A further object of the present invention is a method of unclogging a developer dispenser nozzle having an inlet and an outlet comprising a plurality of openings, which method comprises: connecting a first end of a first gas line to an opening of a container filled with a solution of water and an alcohol; releasibly connecting a second end of the first gas line to the dispenser nozzle inlet; connecting a first end of a second gas line to the container opening; releasibly connecting a second end of the second gas line to a source of pressurized gas; flowing pressurized gas through the second gas line into the container; a n d flowing the solution under pressure of the gas into the inlet through the developer dispenser outlet to unclog at least one of the openings.
Additional objects and advantages of the present invention will become readily apparent to those skilled in the art from the following detailed description, wherein only the preferred embodiment of the invention is shown and described, simply by way of illustration of the best mode contemplated for carrying out the invention. As will be realized, the invention is capable of other and different embodiments, and its details are capable of modifications in various obvious respects, all without departing from the invention. Accordingly, the drawings and description are to be regarded as illustrative in nature, and not as restrictive.
FIG. 1 illustrates a pressure cleaning apparatus according to an embodiment of the present invention.
FIG. 2 illustrates the effectiveness of the present invention in unclogging a photoresist developer dispenser nozzle.
The present invention addresses and solves the problem and adverse consequences of clogging the openings of a photoresist developer dispenser nozzle which frequently occurs during photolithographic processing in various stages during the manufacture of semiconductor devices, particularly in photolithographic processing involving positive working photoresist materials. The present invention solves the developer dispenser clogging problem in an efficient, cost-effective manner in an extremely short period of time vis-a-vis conventional manual remedies involving removal of the dispenser nozzle from the photoresist developer apparatus and soaking the nozzle in a solvent.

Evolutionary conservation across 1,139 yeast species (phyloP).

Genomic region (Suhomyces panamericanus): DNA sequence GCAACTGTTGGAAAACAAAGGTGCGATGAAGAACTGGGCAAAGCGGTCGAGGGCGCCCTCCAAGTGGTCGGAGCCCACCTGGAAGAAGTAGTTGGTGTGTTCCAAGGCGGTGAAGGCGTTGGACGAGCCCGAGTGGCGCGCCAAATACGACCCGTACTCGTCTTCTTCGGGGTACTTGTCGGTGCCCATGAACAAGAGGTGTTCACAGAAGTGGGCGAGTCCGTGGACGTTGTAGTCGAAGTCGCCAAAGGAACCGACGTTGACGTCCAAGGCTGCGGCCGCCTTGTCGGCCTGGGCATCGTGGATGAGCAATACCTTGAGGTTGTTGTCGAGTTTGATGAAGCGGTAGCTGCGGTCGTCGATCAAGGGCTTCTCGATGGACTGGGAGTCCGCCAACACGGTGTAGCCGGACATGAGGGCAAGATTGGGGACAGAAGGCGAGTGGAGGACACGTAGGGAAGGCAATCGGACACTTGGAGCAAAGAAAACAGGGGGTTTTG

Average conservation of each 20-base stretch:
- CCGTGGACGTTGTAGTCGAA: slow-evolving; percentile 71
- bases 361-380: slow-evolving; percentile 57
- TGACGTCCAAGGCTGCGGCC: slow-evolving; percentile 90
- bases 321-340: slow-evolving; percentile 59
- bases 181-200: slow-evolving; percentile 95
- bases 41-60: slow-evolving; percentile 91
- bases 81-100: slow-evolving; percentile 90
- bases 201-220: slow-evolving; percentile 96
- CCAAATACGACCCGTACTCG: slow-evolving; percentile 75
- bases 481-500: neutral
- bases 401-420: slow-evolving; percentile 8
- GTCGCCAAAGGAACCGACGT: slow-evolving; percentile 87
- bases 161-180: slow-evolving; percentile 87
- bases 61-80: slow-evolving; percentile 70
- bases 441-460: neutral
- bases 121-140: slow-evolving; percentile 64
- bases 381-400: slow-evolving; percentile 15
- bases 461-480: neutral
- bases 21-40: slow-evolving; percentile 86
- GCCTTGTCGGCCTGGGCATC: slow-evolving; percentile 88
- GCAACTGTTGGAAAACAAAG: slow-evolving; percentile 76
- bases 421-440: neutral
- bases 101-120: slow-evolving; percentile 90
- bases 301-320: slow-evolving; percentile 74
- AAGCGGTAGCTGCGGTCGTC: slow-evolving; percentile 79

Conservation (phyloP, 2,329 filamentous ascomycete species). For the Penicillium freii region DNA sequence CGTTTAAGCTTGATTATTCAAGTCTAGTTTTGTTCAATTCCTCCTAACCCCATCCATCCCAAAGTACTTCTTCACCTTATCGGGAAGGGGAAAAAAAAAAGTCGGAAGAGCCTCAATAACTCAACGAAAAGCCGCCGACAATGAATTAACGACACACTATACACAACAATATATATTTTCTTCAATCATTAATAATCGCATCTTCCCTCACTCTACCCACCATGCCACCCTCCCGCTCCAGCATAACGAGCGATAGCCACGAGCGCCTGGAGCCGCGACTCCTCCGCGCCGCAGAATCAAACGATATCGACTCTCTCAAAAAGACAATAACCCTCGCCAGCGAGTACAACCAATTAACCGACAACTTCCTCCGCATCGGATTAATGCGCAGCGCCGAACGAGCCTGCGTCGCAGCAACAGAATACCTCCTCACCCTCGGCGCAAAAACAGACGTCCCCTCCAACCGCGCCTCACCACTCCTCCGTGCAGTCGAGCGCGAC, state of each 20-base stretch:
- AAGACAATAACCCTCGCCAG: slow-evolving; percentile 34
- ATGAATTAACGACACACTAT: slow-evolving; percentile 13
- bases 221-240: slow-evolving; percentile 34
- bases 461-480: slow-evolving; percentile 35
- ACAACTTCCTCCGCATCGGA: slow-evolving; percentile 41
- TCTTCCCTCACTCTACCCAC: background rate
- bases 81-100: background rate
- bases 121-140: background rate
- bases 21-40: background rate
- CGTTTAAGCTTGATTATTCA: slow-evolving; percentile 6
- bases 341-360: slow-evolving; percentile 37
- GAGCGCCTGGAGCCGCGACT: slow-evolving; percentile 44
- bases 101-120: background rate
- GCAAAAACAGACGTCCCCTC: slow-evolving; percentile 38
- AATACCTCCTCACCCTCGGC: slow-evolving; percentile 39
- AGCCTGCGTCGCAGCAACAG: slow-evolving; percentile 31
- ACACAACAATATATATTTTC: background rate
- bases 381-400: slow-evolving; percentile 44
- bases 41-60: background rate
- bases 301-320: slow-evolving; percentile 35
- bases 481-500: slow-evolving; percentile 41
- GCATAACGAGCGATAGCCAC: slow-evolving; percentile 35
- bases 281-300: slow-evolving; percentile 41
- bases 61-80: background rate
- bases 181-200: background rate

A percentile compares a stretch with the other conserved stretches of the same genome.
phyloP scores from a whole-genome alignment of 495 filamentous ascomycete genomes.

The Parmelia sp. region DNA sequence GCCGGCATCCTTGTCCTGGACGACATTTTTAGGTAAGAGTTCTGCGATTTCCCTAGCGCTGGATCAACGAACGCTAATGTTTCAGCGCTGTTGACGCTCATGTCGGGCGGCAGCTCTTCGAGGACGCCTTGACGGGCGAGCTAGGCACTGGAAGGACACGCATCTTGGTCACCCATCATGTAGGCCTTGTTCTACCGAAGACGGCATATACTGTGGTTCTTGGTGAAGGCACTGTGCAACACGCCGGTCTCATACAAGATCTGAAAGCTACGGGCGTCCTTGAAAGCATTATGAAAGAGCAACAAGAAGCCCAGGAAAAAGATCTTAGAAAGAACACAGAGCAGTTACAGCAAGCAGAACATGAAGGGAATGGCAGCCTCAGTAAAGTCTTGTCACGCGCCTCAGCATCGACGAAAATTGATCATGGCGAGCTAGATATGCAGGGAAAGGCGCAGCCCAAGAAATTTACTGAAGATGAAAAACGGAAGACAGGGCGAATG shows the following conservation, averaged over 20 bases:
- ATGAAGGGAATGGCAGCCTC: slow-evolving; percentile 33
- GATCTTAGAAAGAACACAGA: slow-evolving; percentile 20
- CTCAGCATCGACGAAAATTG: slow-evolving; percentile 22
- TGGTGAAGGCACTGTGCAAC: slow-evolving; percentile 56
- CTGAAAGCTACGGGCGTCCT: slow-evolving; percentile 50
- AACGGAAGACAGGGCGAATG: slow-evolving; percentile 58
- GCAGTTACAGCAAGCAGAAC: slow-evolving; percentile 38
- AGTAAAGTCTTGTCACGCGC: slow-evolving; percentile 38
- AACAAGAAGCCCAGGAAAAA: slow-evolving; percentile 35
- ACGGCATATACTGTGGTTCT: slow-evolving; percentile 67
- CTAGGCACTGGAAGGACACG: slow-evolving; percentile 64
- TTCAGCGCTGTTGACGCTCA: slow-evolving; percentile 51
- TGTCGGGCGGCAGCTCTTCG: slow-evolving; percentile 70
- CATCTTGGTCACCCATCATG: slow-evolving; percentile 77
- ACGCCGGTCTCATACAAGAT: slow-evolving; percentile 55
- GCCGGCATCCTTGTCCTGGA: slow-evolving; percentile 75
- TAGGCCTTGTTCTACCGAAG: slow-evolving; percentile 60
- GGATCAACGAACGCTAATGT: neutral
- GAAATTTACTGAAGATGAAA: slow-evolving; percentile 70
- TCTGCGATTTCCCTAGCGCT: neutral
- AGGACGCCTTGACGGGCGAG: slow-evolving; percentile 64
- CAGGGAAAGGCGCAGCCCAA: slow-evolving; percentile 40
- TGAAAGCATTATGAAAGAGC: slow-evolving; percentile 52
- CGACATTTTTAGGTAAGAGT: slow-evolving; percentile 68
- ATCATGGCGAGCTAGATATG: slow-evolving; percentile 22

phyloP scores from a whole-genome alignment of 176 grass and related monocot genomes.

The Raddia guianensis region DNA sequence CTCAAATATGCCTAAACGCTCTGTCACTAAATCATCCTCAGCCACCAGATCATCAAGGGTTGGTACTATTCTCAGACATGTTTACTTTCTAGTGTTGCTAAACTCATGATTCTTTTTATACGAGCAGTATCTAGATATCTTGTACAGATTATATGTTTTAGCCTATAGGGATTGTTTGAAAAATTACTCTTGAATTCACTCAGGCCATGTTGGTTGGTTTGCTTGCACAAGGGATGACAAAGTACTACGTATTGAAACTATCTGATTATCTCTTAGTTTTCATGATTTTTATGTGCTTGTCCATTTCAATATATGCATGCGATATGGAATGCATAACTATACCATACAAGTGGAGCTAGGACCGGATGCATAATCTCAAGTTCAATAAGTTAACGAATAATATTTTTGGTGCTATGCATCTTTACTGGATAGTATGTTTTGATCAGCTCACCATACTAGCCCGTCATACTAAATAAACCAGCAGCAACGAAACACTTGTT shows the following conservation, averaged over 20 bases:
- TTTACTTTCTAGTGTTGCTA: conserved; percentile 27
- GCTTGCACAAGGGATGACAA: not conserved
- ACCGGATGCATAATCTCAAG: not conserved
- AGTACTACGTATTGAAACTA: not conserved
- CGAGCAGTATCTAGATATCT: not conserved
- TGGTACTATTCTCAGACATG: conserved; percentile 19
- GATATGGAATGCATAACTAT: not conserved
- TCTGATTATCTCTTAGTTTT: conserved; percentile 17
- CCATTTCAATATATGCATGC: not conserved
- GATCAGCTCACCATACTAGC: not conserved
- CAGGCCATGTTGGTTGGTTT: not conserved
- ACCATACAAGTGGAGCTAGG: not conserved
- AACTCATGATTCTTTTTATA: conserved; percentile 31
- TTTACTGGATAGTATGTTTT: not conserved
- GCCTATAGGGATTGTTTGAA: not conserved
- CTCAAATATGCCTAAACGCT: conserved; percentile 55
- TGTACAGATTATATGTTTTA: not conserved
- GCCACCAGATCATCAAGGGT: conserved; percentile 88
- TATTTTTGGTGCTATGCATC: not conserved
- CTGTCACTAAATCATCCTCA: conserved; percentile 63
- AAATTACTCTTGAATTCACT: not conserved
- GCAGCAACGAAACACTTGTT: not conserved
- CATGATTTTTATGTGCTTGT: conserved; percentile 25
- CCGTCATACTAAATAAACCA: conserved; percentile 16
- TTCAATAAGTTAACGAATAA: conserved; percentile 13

The present invention stems from the discovery that the developer dispenser nozzle clogging problem is due, to a considerable extent, to the accumulation of very fine relatively water and/or alcohol insoluble particles, e.g., particles of about 1 to about 5 microns. Accordingly, the conventional approach to the developer dispenser nozzle clogging problem comprising soaking the removed nozzle in a water-alcohol solution is not particularly effective in removing such accumulated, relatively insoluble extremely fine particles which clog the nozzle openings.
In accordance with the present invention, pressure is employed to dislodge the particles clogging the developer dispenser nozzle openings in a rapid and efficient manner. In accordance with an embodiment of the present invention, a pressurized gas, preferably a gas which is inert to the developer system, such as nitrogen gas, is forced through the openings of the developer dispenser nozzle to dislodge extremely fine particles of developer residue blocking or clogging the openings of the developer dispenser nozzle. In an aspect of this embodiment, the developer inlet to the developer dispenser nozzle is disconnected and a gas line releasibly connected to the nozzle inlet. The other end of the gas line can be connected directly to a source of pressurized gas, such as nitrogen. A valve can be provided in the line, e.g., proximate the pressurized gas source, or on the gas source, to control the flow rate of the gas through the nozzle.
In another aspect of this embodiment of the present invention found particularly effective, a liquid is flowed through the developer dispenser nozzle openings under the force of pressurized gas to dislodge the extremely fine particles clogging the openings. The liquid employed for nozzle cleaning is desirably chemically inert with respect to the developer to avoid subsequent contamination during development of an exposed photoresist layer. It has also been found effective to employ a water soluble liquid together with water in a solution which is forced through the dispenser nozzle openings under gas pressure. In an aspect of this embodiment, a solution of water and an alcohol, such as isopropyl alcohol, is forced into the developer dispenser nozzle inlet and through the outlet openings by nitrogen gas to dislodge particles clogging the openings.
The embodiments of the present invention can be implemented in a simplified and cost-effective manner with minimal additional equipment. For example, a supply of pressurized nitrogen gas is usually available in a photolithographic area for use in connection with the application and development of a photoresist material during photolithographic processing. Typically, such existing sources of pressurized nitrogen comprise a plurality of readily available gas outlets.